We woke up early the next morning and without hesitation, we booked a hotel, packed our bags and scurried out the door and into our car. We never looked back. Now we aren’t fancy people with high standards of living, but it had been almost five years since we had a night to just ourselves so we happily paid the extra money to indulge in a stay at the Hyatt. And it was glorious. I have to say that I feel as if we finally began to relax when we switched accommodations. We ate, we shopped, we slept and we simply just sat in silence. No kids, no noise, no responsibilities. That second day was marvelous. It was what I had envisioned our trip would be and I’m so thankful we followed our instincts to take care of ourselves.


This weekend I realized that I am a warrior mother who will stop at nothing to do what’s right for my kids, yet when it comes to taking care of me, I am reluctant. Why is that? Why, as caregivers, are we so adamant about demanding the best for our children yet we are fine with putting up with mediocre for ourselves? I knew from the moment I walked into that apartment that it wasn’t where I wanted to be, yet I let feeling bad for the host get in the way of making a decision that would ultimately benefit my well-being. It’s preposterous. They didn’t coin the phrase, “Caring for the caregiver,” for no reason. I’m quite positive I’ll be a better mother when my body is rested, my mind is at peace and my soul is re-energized.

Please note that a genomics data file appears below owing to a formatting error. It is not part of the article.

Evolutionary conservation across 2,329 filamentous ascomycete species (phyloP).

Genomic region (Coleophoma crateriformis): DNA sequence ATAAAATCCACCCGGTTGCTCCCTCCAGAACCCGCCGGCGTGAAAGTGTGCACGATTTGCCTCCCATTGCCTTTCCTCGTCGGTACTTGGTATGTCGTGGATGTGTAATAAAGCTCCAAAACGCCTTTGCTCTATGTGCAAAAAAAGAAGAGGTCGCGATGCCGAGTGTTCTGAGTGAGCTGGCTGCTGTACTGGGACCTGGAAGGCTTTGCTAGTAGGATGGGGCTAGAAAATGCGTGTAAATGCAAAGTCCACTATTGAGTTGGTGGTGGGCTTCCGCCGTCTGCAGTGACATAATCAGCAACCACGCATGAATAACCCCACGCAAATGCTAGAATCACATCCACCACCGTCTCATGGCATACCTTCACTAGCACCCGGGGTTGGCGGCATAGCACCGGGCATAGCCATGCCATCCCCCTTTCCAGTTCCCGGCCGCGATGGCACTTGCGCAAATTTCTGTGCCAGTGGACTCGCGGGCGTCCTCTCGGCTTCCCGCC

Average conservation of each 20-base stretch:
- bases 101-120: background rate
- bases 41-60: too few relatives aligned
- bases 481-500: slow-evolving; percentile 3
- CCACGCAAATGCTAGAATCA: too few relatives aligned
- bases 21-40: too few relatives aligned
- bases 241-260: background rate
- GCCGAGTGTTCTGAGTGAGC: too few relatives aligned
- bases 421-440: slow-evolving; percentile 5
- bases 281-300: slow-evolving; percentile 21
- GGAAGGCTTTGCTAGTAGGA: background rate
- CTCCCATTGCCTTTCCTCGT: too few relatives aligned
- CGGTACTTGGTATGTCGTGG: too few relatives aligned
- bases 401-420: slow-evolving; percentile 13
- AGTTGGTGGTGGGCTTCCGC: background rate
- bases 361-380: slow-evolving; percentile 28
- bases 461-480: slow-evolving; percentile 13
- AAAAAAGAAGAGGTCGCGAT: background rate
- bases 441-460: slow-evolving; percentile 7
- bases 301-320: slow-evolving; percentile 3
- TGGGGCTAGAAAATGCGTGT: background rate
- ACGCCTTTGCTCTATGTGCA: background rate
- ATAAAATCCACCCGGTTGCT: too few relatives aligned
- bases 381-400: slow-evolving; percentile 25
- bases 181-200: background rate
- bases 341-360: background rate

I also found that Rob and I need more time away together. I love my children, but it was pretty damn nice to be away from them for a couple of nights. Rob and I are on point every second of the day. Our kiddos are young and Lola has special needs, so our lives are busy. There are meals to make, baths to give, sleep to assist with, medications to be administered, appointments to be kept, therapies to be implemented and little souls to nourish with love. And those are just the basics for our children. Plus our parenting style is to be engaged with our kids. We like playing games, reading books, dancing, going on walks and taking them on adventures. It’s why we became parents in the first place and that is to be an active part of their lives, but I’m learning that it’s perfectly acceptable to love them and indulge in time away from them. The truth is that we are on constant vigilance for their safety and their well-being. Even when we are supposed to be resting our minds and bodies as we sleep, we do not. Lola is always near us because of her epilepsy which means we are light sleepers as a result of it. And Sebastian remains a toddler with horrible sleep habits which means, at some point during the night, he is sneaking into our room. We’re tired. We may always be. But we were so grateful for the opportunity to dine without little hands grabbing at our meals, shop without screams of displeasure filling the aisles, sleep without feet being shoved in our faces, and showers without tiny fingers ripping the curtain open all Psycho style. It felt good to just sit still, in silence, together. We can only hope my parents move to Indianapolis soon so we can take advantage of their babysitting once again. And believe me when I say we’re going straight for the Hyatt next time.